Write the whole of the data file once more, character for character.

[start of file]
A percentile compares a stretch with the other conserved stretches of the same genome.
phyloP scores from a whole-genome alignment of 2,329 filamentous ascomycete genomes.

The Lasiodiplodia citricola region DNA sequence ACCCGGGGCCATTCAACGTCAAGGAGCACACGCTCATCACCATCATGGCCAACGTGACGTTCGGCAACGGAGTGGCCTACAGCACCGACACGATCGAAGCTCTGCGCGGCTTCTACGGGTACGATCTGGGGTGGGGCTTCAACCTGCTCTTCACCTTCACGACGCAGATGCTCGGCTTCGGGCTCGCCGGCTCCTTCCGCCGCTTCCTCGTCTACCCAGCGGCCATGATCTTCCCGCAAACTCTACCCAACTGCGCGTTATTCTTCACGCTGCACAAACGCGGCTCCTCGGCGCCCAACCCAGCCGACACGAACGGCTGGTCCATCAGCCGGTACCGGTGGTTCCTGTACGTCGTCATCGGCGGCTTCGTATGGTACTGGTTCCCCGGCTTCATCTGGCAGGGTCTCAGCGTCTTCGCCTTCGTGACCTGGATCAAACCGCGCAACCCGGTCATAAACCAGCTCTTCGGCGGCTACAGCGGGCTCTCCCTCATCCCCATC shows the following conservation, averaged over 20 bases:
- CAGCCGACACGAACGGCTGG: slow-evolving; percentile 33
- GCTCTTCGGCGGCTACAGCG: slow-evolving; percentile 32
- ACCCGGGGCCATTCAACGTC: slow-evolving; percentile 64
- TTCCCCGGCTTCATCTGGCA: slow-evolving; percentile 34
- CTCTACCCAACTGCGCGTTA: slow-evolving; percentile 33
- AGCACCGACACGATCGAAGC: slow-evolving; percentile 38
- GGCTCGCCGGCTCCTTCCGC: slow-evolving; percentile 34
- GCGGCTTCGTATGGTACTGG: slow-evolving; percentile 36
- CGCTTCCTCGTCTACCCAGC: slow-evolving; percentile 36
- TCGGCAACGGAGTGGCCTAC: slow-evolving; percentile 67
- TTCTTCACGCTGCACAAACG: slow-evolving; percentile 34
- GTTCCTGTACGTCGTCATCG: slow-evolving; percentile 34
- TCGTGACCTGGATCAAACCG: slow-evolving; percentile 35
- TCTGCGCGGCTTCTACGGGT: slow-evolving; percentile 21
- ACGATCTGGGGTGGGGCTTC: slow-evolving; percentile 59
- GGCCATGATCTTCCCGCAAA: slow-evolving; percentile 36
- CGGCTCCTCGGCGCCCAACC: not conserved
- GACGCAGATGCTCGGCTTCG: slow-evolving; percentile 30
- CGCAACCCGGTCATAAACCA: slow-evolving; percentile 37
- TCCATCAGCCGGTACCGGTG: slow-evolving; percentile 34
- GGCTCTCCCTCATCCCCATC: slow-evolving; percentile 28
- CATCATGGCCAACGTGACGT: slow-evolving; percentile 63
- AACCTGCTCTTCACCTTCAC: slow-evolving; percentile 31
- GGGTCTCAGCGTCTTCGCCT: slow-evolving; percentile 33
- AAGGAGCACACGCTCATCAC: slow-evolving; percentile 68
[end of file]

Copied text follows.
A percentile compares a stretch with the other conserved stretches of the same genome.
phyloP scores from a whole-genome alignment of 2,329 filamentous ascomycete genomes.

The Lasiodiplodia citricola region DNA sequence ACCCGGGGCCATTCAACGTCAAGGAGCACACGCTCATCACCATCATGGCCAACGTGACGTTCGGCAACGGAGTGGCCTACAGCACCGACACGATCGAAGCTCTGCGCGGCTTCTACGGGTACGATCTGGGGTGGGGCTTCAACCTGCTCTTCACCTTCACGACGCAGATGCTCGGCTTCGGGCTCGCCGGCTCCTTCCGCCGCTTCCTCGTCTACCCAGCGGCCATGATCTTCCCGCAAACTCTACCCAACTGCGCGTTATTCTTCACGCTGCACAAACGCGGCTCCTCGGCGCCCAACCCAGCCGACACGAACGGCTGGTCCATCAGCCGGTACCGGTGGTTCCTGTACGTCGTCATCGGCGGCTTCGTATGGTACTGGTTCCCCGGCTTCATCTGGCAGGGTCTCAGCGTCTTCGCCTTCGTGACCTGGATCAAACCGCGCAACCCGGTCATAAACCAGCTCTTCGGCGGCTACAGCGGGCTCTCCCTCATCCCCATC shows the following conservation, averaged over 20 bases:
- CAGCCGACACGAACGGCTGG: slow-evolving; percentile 33
- GCTCTTCGGCGGCTACAGCG: slow-evolving; percentile 32
- ACCCGGGGCCATTCAACGTC: slow-evolving; percentile 64
- TTCCCCGGCTTCATCTGGCA: slow-evolving; percentile 34
- CTCTACCCAACTGCGCGTTA: slow-evolving; percentile 33
- AGCACCGACACGATCGAAGC: slow-evolving; percentile 38
- GGCTCGCCGGCTCCTTCCGC: slow-evolving; percentile 34
- GCGGCTTCGTATGGTACTGG: slow-evolving; percentile 36
- CGCTTCCTCGTCTACCCAGC: slow-evolving; percentile 36
- TCGGCAACGGAGTGGCCTAC: slow-evolving; percentile 67
- TTCTTCACGCTGCACAAACG: slow-evolving; percentile 34
- GTTCCTGTACGTCGTCATCG: slow-evolving; percentile 34
- TCGTGACCTGGATCAAACCG: slow-evolving; percentile 35
- TCTGCGCGGCTTCTACGGGT: slow-evolving; percentile 21
- ACGATCTGGGGTGGGGCTTC: slow-evolving; percentile 59
- GGCCATGATCTTCCCGCAAA: slow-evolving; percentile 36
- CGGCTCCTCGGCGCCCAACC: not conserved
- GACGCAGATGCTCGGCTTCG: slow-evolving; percentile 30
- CGCAACCCGGTCATAAACCA: slow-evolving; percentile 37
- TCCATCAGCCGGTACCGGTG: slow-evolving; percentile 34
- GGCTCTCCCTCATCCCCATC: slow-evolving; percentile 28
- CATCATGGCCAACGTGACGT: slow-evolving; percentile 63
- AACCTGCTCTTCACCTTCAC: slow-evolving; percentile 31
- GGGTCTCAGCGTCTTCGCCT: slow-evolving; percentile 33
- AAGGAGCACACGCTCATCAC: slow-evolving; percentile 68